Bioethica Forum 7 (3):87-89 (2014)

If bioethics should care about the environment, this could be, among other ways, by reflecting on certain radical solutions, such as biomedical human engineering. In a recent article, Liao, Sandberg and Roache consider reducing human size through biomedical treatments in order to mitigate climate change. In this viewpoint, we point out that the various methods used to reduce human height, be they sophisticated tech­ nologies or mere undernutrition, seem all subject to highly undesirable consequences. This is to show that one of the problems with Liao et al.’s account is that it does not provide us with an ethical framework com­ prehensive enough to balance these consequences with the problematic effects of climate change. In sum, we wish to draw from the discussion of this specific example a more general claim. This claim is that, even if we accept that human engineering per se is not problematic, we nevertheless need a more comprehensive ethical theory than the mere claim that climate change should be mitigated in order to assess the desirability of human engineering.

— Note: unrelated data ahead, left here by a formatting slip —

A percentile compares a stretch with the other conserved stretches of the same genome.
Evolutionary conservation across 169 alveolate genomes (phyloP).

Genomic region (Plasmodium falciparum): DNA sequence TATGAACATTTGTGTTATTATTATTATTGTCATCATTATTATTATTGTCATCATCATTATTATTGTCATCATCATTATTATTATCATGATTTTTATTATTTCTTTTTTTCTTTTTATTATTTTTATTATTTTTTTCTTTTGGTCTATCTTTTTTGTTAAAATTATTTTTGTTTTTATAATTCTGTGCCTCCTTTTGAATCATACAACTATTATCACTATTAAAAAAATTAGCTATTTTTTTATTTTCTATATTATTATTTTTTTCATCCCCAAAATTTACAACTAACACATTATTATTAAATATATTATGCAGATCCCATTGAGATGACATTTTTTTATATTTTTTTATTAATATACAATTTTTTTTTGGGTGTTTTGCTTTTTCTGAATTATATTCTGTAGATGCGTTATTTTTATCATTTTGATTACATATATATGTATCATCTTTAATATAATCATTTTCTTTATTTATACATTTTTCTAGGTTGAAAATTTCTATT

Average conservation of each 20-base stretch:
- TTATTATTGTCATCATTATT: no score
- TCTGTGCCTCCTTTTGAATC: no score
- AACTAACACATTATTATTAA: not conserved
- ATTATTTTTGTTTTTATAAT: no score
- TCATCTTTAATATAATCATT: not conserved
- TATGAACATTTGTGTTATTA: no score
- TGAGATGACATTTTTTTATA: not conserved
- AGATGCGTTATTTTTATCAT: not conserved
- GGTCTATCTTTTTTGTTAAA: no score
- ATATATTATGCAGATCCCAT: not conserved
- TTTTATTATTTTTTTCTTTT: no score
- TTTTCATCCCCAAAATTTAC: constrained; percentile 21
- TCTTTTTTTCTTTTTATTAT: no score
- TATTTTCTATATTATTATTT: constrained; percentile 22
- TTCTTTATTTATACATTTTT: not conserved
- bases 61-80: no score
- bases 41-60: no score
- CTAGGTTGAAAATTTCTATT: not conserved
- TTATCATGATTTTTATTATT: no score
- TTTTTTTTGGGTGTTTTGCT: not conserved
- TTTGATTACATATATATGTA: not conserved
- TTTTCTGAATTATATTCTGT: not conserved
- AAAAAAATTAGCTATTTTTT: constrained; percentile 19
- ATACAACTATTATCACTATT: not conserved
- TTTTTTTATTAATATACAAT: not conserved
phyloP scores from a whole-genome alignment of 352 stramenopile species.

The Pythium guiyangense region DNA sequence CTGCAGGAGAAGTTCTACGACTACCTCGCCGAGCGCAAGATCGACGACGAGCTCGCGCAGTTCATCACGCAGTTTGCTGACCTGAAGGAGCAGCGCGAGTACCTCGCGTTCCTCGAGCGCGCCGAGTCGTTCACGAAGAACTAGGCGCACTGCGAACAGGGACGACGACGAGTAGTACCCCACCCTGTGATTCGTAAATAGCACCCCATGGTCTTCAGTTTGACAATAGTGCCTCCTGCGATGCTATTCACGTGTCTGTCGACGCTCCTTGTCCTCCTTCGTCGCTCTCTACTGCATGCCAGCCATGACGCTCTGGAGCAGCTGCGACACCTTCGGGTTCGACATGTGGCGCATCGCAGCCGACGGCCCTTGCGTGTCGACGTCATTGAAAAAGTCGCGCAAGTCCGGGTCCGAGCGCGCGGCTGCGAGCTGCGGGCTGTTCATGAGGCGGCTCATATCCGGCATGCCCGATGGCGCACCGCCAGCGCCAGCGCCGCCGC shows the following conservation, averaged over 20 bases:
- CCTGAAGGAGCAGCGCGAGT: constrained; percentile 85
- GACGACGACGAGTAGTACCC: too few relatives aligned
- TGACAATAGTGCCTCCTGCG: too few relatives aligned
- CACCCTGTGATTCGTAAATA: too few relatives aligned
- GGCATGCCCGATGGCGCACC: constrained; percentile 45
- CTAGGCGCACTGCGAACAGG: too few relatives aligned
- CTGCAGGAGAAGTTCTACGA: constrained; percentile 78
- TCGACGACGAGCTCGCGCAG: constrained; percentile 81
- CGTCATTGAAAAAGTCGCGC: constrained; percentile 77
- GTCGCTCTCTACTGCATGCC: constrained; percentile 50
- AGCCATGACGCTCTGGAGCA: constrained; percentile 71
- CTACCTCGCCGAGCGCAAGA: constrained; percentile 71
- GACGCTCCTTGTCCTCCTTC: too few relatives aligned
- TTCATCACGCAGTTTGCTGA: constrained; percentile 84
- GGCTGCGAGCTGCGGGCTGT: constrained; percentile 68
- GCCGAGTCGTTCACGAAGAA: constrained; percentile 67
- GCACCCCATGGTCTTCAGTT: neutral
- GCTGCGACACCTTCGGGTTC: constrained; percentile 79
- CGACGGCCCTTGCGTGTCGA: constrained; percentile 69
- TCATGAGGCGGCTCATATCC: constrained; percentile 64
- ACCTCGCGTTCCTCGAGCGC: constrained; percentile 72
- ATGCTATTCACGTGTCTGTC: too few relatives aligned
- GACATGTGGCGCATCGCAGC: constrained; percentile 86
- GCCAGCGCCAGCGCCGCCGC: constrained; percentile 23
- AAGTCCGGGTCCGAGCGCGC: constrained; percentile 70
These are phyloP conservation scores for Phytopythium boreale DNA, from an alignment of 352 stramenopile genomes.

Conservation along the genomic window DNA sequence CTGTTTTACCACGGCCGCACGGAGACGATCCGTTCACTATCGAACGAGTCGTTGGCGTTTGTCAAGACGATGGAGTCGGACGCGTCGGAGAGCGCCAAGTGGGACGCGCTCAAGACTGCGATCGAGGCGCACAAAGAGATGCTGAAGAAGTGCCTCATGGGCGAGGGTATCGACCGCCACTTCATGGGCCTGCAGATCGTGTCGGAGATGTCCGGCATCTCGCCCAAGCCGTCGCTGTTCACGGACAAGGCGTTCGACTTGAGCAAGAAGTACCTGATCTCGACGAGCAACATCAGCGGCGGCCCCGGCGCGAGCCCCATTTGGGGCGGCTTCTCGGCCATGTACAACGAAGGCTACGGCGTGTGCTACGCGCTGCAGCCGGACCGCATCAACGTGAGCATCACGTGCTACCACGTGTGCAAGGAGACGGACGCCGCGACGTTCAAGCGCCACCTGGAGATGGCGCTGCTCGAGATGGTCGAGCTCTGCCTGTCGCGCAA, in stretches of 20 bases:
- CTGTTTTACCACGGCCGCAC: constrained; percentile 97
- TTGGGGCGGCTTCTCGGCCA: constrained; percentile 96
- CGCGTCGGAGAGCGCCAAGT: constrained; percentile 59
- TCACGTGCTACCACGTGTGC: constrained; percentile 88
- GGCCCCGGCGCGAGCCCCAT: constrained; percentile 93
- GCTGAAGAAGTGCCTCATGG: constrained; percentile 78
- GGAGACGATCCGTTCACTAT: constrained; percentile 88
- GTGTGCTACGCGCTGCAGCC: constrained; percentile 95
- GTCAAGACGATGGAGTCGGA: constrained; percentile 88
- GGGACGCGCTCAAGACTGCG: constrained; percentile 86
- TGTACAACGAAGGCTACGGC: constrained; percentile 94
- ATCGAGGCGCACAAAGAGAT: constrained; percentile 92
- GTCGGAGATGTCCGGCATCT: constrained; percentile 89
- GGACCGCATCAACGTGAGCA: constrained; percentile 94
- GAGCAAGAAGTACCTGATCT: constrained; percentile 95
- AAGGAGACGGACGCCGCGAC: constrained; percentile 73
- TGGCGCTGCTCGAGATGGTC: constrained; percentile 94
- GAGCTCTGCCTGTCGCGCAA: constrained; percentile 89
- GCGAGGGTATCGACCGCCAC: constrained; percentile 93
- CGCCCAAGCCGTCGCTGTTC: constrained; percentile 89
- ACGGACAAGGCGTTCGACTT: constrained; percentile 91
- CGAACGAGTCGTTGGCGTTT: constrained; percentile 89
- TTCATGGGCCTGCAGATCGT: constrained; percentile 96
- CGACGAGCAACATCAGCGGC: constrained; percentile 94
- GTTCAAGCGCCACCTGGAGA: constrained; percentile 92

Keywords enhancement  climate justice
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The Case Against Perfection.Michael J. Sandel - 2004 - The Atlantic (April):1–11.
What Do We Owe the Next Generation(S)?Axel Gosseries - 2001 - Loyola of Los Angeles Law Review 35 (1):293-354.
When Philosophers Shoot Themselves in the Leg.Greg Bognar - 2012 - Ethics, Policy and Environment 15 (2):222 - 224.

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